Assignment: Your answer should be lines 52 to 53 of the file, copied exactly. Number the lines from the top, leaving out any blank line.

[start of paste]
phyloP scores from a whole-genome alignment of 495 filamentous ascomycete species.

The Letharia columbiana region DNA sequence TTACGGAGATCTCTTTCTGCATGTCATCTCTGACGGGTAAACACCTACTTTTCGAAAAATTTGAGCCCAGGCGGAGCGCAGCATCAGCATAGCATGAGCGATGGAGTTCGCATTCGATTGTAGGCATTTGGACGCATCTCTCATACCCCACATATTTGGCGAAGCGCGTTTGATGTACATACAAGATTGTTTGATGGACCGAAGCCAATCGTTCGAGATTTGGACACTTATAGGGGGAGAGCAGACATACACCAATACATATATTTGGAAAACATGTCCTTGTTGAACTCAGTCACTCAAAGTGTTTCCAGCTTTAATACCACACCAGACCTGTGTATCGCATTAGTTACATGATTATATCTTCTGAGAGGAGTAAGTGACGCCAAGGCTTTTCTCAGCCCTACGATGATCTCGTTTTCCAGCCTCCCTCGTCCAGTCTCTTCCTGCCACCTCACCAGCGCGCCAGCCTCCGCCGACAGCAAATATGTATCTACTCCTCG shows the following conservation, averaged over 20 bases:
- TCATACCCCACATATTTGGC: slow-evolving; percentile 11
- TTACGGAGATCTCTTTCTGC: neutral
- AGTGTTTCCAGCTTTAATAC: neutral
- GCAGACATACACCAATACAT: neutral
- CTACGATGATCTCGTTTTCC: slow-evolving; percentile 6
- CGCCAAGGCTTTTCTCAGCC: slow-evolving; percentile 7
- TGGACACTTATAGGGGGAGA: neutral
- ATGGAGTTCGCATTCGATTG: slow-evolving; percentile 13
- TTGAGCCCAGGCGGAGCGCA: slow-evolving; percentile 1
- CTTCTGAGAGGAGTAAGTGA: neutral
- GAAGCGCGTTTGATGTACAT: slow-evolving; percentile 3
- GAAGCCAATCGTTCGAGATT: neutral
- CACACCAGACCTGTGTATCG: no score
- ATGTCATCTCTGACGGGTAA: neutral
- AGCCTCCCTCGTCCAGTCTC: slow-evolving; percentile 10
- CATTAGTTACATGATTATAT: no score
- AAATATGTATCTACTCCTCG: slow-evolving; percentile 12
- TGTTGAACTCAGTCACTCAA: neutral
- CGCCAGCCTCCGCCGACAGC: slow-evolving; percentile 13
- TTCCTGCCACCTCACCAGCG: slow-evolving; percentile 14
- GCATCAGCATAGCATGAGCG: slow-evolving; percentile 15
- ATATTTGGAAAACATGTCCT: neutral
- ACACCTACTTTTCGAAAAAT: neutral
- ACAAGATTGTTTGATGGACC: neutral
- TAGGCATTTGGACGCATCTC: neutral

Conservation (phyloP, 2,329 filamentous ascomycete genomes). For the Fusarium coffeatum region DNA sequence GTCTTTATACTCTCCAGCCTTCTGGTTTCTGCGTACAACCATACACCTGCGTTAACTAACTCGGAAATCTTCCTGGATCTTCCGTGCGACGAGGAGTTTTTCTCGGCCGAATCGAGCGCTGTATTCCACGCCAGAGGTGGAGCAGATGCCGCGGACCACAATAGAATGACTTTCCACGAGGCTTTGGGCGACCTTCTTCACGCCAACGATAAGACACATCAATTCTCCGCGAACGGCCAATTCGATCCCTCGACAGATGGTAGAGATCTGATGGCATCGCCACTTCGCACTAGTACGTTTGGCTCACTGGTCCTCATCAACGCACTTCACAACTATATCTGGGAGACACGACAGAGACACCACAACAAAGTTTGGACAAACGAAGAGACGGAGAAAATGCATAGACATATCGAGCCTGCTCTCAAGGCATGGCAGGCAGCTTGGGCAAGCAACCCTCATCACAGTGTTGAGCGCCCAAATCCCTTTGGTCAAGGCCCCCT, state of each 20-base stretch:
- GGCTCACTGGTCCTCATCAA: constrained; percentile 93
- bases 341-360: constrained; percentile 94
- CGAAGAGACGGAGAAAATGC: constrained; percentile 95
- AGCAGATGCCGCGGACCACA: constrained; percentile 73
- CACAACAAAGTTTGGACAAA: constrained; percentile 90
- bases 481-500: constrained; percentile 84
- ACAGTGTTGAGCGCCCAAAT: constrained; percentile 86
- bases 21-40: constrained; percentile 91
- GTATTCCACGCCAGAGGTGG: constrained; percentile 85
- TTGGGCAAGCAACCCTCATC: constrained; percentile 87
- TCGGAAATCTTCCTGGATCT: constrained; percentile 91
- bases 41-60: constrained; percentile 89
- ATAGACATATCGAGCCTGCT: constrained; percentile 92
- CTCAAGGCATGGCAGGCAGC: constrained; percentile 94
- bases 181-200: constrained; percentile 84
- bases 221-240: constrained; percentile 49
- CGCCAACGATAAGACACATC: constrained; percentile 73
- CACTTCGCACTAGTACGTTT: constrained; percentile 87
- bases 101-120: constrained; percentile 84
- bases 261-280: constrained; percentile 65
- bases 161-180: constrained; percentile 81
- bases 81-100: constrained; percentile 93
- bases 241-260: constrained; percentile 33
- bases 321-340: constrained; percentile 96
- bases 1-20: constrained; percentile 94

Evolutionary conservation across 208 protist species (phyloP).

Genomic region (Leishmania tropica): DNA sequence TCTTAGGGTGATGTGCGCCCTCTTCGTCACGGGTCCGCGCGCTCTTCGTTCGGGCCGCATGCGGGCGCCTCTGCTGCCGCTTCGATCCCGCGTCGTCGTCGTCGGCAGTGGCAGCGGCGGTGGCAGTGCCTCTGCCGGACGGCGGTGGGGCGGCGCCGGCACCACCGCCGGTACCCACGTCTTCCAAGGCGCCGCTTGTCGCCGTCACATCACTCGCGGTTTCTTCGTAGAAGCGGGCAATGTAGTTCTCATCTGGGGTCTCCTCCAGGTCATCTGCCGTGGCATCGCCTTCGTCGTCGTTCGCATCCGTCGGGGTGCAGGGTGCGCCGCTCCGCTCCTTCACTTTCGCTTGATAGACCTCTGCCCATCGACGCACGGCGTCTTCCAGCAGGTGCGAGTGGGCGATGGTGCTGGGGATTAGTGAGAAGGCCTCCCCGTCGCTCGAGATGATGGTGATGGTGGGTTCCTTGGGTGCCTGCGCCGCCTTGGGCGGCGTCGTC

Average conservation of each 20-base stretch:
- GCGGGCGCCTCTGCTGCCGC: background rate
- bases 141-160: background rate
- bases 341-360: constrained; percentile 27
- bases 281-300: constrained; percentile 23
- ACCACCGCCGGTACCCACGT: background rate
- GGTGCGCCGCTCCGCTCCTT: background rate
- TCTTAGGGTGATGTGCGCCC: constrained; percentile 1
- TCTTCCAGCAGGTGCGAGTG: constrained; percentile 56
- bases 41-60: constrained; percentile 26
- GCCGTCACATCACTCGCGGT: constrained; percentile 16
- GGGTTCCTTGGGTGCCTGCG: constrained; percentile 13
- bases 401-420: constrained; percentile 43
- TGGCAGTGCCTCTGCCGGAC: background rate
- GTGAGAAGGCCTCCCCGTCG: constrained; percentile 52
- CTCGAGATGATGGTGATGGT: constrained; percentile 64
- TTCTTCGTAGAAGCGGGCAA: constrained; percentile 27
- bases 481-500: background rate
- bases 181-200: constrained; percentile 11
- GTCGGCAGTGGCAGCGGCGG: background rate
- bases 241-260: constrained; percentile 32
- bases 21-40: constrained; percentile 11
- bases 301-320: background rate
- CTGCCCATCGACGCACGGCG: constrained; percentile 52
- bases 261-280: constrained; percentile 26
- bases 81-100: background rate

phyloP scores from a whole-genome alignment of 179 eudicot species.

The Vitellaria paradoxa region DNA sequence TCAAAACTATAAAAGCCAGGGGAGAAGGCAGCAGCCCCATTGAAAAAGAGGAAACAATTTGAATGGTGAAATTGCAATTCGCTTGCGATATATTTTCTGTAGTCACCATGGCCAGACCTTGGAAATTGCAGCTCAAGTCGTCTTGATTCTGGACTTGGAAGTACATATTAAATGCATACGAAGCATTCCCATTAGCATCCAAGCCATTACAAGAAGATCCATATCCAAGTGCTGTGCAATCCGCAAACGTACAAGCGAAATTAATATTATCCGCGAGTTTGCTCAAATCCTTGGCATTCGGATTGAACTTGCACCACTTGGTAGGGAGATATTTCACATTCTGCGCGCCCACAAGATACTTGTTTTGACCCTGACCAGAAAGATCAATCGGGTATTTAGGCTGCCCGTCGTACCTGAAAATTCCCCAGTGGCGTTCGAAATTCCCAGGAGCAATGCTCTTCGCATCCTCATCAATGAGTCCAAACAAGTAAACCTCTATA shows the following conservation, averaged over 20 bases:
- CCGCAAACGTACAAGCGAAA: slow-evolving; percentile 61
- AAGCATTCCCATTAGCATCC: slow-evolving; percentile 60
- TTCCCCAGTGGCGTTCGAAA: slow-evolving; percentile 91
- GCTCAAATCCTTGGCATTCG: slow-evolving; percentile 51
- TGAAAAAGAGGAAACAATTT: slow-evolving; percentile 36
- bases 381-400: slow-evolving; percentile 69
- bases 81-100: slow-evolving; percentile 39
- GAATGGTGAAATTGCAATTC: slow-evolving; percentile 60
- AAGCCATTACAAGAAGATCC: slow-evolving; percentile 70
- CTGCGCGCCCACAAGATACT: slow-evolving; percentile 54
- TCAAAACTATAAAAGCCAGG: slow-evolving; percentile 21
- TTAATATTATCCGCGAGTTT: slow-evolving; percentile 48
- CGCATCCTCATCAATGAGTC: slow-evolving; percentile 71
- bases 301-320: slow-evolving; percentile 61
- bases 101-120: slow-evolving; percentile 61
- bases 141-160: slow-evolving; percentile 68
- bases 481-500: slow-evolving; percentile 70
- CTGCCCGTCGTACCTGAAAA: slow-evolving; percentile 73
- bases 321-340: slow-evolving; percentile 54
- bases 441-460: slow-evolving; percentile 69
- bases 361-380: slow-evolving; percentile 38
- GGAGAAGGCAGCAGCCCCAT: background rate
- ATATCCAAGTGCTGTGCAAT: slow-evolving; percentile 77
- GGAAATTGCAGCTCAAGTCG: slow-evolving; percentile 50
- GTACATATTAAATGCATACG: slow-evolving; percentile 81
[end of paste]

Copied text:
- bases 321-340: constrained; percentile 96
- bases 1-20: constrained; percentile 94